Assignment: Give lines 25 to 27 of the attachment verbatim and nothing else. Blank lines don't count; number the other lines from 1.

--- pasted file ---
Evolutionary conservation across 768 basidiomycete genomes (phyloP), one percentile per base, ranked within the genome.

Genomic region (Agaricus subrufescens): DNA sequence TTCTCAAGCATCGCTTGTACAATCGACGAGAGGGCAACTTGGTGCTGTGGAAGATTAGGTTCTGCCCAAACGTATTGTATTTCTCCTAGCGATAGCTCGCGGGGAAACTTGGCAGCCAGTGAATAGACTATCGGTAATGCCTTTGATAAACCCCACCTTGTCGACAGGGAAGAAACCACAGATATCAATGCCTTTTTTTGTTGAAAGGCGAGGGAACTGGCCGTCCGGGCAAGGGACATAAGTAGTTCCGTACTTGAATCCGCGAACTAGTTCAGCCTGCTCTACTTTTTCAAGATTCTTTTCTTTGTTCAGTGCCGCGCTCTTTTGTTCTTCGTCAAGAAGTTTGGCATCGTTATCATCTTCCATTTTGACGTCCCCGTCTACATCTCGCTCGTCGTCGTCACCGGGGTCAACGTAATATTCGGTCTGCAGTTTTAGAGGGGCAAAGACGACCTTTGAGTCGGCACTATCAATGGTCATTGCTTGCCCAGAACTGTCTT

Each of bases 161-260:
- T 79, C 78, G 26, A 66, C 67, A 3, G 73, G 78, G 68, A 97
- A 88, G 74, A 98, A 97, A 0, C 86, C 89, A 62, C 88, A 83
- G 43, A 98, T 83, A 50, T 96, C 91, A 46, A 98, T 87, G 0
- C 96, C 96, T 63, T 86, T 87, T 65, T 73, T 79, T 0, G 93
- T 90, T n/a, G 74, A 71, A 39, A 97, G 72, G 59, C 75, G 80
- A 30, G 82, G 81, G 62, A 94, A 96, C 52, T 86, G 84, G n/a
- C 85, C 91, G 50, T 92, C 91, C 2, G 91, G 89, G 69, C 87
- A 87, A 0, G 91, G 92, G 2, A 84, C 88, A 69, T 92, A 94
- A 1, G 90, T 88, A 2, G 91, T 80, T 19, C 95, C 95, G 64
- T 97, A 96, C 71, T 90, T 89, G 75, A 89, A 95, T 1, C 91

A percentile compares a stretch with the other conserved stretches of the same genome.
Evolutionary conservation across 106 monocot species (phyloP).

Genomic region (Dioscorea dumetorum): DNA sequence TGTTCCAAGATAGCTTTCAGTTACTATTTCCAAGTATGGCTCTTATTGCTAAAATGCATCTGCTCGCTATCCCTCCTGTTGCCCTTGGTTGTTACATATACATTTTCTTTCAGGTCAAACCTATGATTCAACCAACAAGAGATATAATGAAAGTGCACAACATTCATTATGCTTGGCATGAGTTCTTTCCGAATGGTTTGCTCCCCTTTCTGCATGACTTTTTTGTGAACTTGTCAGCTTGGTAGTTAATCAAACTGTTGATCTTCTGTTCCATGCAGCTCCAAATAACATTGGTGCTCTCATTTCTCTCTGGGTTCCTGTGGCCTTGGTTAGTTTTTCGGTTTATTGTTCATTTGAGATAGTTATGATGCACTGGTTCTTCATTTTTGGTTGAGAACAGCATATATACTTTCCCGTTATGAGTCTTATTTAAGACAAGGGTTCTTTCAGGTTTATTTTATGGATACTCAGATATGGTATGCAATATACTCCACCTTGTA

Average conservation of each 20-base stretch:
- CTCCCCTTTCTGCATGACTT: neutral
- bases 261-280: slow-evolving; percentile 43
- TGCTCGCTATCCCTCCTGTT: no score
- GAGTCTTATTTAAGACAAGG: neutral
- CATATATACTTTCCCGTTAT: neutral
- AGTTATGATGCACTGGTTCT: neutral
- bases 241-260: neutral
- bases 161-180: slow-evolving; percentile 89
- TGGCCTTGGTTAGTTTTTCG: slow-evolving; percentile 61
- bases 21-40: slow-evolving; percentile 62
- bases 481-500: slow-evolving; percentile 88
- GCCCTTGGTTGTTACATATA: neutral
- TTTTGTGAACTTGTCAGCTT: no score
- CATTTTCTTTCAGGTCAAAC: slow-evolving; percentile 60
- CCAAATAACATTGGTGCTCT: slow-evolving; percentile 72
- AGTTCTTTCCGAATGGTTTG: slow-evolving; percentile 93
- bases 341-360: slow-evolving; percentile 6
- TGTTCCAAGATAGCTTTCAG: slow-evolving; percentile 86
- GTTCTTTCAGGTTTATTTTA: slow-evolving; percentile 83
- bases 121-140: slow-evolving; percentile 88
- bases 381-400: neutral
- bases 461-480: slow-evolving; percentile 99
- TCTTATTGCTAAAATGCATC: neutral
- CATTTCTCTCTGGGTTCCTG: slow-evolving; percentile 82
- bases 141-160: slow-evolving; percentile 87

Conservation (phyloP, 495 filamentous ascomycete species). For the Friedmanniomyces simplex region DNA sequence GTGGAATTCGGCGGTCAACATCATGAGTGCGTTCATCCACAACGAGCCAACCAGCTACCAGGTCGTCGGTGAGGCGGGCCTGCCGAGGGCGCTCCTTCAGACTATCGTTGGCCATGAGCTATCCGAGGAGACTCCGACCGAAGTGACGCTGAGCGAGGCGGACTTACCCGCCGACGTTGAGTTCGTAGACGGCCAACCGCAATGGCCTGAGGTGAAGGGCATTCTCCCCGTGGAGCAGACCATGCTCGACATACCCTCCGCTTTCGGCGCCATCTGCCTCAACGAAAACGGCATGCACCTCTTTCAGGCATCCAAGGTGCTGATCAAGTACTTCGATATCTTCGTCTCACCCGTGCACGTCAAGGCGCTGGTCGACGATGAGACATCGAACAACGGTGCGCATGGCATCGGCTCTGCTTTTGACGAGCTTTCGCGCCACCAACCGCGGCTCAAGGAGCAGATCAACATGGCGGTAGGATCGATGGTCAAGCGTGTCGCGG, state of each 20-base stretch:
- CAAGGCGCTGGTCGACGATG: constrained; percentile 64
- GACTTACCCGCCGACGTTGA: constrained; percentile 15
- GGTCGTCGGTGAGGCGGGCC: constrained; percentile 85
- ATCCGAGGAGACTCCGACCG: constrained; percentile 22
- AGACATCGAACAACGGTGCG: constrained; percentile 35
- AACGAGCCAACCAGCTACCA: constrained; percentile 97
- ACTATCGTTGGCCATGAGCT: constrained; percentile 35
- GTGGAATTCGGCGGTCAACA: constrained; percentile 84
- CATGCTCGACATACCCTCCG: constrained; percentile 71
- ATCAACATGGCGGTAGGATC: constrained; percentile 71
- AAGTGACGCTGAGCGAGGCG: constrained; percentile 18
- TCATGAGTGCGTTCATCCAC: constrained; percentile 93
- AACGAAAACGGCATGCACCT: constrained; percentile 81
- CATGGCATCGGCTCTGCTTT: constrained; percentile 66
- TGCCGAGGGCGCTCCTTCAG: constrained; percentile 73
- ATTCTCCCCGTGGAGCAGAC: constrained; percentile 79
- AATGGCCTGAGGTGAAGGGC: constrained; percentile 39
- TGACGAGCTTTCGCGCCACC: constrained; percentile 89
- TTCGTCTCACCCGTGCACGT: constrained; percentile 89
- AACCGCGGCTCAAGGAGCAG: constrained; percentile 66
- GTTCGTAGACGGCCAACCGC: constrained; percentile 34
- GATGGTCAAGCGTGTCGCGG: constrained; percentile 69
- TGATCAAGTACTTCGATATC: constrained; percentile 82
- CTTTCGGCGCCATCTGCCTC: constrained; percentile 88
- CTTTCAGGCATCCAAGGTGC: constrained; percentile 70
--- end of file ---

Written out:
- bases 161-180: slow-evolving; percentile 89
- TGGCCTTGGTTAGTTTTTCG: slow-evolving; percentile 61
- bases 21-40: slow-evolving; percentile 62